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In the first article – Test Encapsulation – published in the Q3/2010 edition of Testing Experience, I explained how the design of a test automation framework (from now on referred to as TAF) should start by thinking of tests first and then the surrounding features. In this article I’m going to address another challenging area in the design of TAFs – Distributed Testing.
Distributed testing is about enabling the TAF to distribute and run the same or different tests across multiple test machines at the same or different time(s), monitor their status and consolidate test results from all test machines.
In distributed testing, the test framework is logically split into two types of machines:
  • The Test Controller (from now on referred to as Controller) – The machine which distributes the tests, monitors their overall status and is responsible for results consolidation.
  • The Test Runner Machines (from now on referred to as Runners) – The machines which run the tests.

In certain situations, a machine could very well be the Controller as well as a Runner. Accordingly, it can have logic corresponding to either one or both functional areas.
Some typical uses of distributed testing are:
  • OS Platform Coverage – Running tests on various platforms
  • Hardware Coverage – Running tests on machines with different hardware or resources
  • Performance Testing – Generating simultaneous requests to a target application because a single machine would not be able to generate the target load
  • Security Testing – Separating the Runner from the Controller for the basic reason that such tests can result in operating system crashes
  • Reducing Test Cycle Time – Even though the tests can be run on a single machine, multiple similar machines are used to allow parallel execution
  • Common Test Framework – Running various types of test on different machines because they need different configurations.
Through the course of the next sections, in this article, we will try to understand the challenges faced in the distributed testing mechanism and various ways of developing an automated solution for the same.

The article is available as a PDF file here (~ 0.5 MB): Notes on Test Automation – Distributed Testing Models

You can also download the complete magazine  from the Testing Experience website after a small registration process.

Rahul Verma

4 Responses to “Notes on Test Automation (II) – Distributed Testing Models”

  1. Anuj Magazine

    One of the biggest beneficiaries of “Distributed testing” that I find missing in your list of benefits is the Globalization Testing. I think the ability of being able to do the tests in an automated fashion together for all the locales your product supports, “would be” a fantastic achievement in itself. I use future tense (“would be”) here because in my experience, I have seen Software (test) Organization lose out on some serious benefits from Test automation when they fail to encorporate what it takes to make the scripts Internationalized i.e. the failure to include the Internationalization specific details into the base Test Automation framework. The main reasons for such a state, in my opinion, are far from being just “technical” understanding of what it takes to make the Automated scripts Internationalized. There are several “political” factors that play a part such as “if there is Globalization testing is being done by say European office, then why should I worry about it sitting in say Asia”. But whatever the reasons be, when we talk of ROI, if the tests are fully internationalized then the true return is generally “time saved by running scripts in one language * no. of language supported”. Somehow, this basic fact escapes everyone’s attention.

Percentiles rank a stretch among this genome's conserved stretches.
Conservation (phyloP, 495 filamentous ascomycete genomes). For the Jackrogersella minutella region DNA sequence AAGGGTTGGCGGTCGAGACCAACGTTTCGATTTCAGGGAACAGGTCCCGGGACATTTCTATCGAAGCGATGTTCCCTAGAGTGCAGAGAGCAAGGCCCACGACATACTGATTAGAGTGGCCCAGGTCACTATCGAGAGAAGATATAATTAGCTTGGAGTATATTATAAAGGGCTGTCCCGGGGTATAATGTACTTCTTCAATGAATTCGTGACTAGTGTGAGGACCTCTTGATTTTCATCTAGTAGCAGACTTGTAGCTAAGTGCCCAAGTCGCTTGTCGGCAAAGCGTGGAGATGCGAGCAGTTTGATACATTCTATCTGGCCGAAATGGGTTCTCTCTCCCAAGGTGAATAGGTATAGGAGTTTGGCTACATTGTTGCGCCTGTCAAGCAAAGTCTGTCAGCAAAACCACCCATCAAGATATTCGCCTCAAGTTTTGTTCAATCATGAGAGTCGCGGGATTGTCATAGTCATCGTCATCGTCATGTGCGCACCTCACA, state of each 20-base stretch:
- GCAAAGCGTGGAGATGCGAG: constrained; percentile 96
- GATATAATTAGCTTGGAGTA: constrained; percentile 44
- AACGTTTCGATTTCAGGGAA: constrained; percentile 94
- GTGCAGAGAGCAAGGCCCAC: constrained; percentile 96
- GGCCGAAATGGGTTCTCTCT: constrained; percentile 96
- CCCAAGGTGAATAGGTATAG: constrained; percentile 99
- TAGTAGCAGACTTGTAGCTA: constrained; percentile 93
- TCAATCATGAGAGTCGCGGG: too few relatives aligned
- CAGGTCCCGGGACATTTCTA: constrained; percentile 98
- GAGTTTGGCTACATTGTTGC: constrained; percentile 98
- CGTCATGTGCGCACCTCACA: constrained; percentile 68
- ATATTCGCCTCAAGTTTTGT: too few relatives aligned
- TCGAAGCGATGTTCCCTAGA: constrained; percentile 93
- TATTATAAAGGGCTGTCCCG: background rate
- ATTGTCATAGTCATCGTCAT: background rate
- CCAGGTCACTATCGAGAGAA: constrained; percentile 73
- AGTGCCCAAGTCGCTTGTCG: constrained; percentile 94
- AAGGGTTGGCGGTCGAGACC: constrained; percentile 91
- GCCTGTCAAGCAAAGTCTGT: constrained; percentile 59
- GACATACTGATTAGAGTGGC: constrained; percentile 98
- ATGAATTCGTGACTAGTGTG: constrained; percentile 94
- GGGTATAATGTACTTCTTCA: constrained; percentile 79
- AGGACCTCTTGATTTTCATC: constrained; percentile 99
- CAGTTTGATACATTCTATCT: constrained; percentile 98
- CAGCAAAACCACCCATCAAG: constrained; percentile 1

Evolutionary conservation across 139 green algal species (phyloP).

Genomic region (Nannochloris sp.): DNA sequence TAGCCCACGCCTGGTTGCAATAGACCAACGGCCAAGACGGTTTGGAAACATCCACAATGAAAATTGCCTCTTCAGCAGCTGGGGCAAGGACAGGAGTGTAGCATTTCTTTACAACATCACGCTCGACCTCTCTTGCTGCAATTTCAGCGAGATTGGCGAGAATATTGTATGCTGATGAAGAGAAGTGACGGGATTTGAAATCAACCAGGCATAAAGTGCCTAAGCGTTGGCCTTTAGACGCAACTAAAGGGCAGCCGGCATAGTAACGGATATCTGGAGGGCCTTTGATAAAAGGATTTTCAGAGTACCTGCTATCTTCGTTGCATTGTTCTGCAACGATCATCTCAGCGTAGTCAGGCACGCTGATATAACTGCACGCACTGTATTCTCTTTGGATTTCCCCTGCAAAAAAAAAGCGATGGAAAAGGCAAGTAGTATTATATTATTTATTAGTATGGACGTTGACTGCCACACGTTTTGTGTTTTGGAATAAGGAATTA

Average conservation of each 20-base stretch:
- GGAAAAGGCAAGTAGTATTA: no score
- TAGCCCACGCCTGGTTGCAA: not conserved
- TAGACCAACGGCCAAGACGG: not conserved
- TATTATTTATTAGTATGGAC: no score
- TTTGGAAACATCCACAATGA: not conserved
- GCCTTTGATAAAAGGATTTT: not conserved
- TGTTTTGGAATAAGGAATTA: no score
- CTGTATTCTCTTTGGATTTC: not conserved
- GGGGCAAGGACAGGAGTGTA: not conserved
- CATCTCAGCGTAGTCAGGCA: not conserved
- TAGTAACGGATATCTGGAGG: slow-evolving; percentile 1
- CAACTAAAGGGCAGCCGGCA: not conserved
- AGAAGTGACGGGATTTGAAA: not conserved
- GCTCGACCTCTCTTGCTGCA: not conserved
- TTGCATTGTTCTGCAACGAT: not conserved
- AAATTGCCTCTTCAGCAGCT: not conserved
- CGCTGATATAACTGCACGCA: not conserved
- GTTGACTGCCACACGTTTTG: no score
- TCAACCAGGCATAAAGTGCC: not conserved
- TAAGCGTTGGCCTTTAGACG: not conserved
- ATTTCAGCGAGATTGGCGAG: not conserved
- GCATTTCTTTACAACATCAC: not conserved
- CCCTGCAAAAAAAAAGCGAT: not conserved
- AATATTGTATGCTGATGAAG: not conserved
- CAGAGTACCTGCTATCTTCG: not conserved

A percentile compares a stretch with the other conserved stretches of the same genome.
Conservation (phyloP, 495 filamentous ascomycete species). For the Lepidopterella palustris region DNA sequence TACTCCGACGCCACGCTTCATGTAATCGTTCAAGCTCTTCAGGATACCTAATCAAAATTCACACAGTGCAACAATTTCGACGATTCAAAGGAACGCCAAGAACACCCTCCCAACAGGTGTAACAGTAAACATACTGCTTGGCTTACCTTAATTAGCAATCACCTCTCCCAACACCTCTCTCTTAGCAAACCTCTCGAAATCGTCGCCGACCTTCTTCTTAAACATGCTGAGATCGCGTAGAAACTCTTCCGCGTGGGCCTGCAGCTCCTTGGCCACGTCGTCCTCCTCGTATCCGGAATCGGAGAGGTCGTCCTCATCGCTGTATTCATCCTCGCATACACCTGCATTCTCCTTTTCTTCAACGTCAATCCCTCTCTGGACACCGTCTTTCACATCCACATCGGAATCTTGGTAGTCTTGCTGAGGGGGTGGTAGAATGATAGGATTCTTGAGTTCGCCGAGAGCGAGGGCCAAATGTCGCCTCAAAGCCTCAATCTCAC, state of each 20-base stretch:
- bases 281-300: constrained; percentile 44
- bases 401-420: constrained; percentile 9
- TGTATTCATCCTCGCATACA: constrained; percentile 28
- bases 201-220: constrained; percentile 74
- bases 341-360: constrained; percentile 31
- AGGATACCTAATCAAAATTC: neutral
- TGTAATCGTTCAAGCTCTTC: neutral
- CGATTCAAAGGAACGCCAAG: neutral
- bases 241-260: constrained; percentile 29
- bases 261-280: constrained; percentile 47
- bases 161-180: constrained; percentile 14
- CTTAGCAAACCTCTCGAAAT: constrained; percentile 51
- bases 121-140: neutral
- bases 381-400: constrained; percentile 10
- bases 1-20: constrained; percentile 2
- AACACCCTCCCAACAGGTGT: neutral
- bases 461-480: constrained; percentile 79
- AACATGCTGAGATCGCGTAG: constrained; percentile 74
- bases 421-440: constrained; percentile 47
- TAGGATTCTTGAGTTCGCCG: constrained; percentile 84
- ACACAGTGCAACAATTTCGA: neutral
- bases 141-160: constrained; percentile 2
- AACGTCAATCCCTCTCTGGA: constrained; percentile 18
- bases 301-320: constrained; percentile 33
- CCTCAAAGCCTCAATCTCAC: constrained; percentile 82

Having said this much, I think your article is relevant in the current context. I have played around with some of the Approaches you have mentioned to figure out what works best for Globalization testing (Specifically cross language scenarios when Server is in different language than client and the whole test matrix becomes very complex depending upon the no. of languages supported). What we end up using is really context based.

    Regards,
    Anuj Magazine
    http://anujmagazine.blogspot.com

  2. Rahul Verma

    @Anuj,

    Thanks for bringing in the point of globalization testing. I’d make sure that when I am writing/presenting on this next time, I do add this point.

    As mentioned earlier, the hybrid model would be the ideal one so that at the time of deployment or later, any kind of models and a mix of them – pull/push/peer – can be chosen. This sort of framework can be deployed as per the context as pointed out by you. Its development, though, would be tricky and I’m still experimenting with ways to achieve it :-)

    • Anuj Magazine

      Yes, hybrid model may be more applicable but even before that the Test Automation Framework should have encorporated Internationalization considerations. These days with more awareness Globalization is not considered as an After-thought in more mature organizations. In reference to Automation, what i have seen in my experience is that lot of things including which tool is to be used, changes when the thought of Globalization is brought in. I had written a little piece on reusing English language Test automation while doing Globalization Test Automation.
      http://anujmagazine.blogspot.com/2009/09/uncovering-myths-about-globalization.html

      Though, reusing is not an ideal scenario as it causes lot of rework. I do see a lot of Technical debt that Test automation focus groups pay just because Globalization is considered as an After-thought.

      • Rahul Verma

        Thanks for sharing the link.

        I’ll go through the mentioned link and get back if I’ve any questions.

        Regards,
        Rahul

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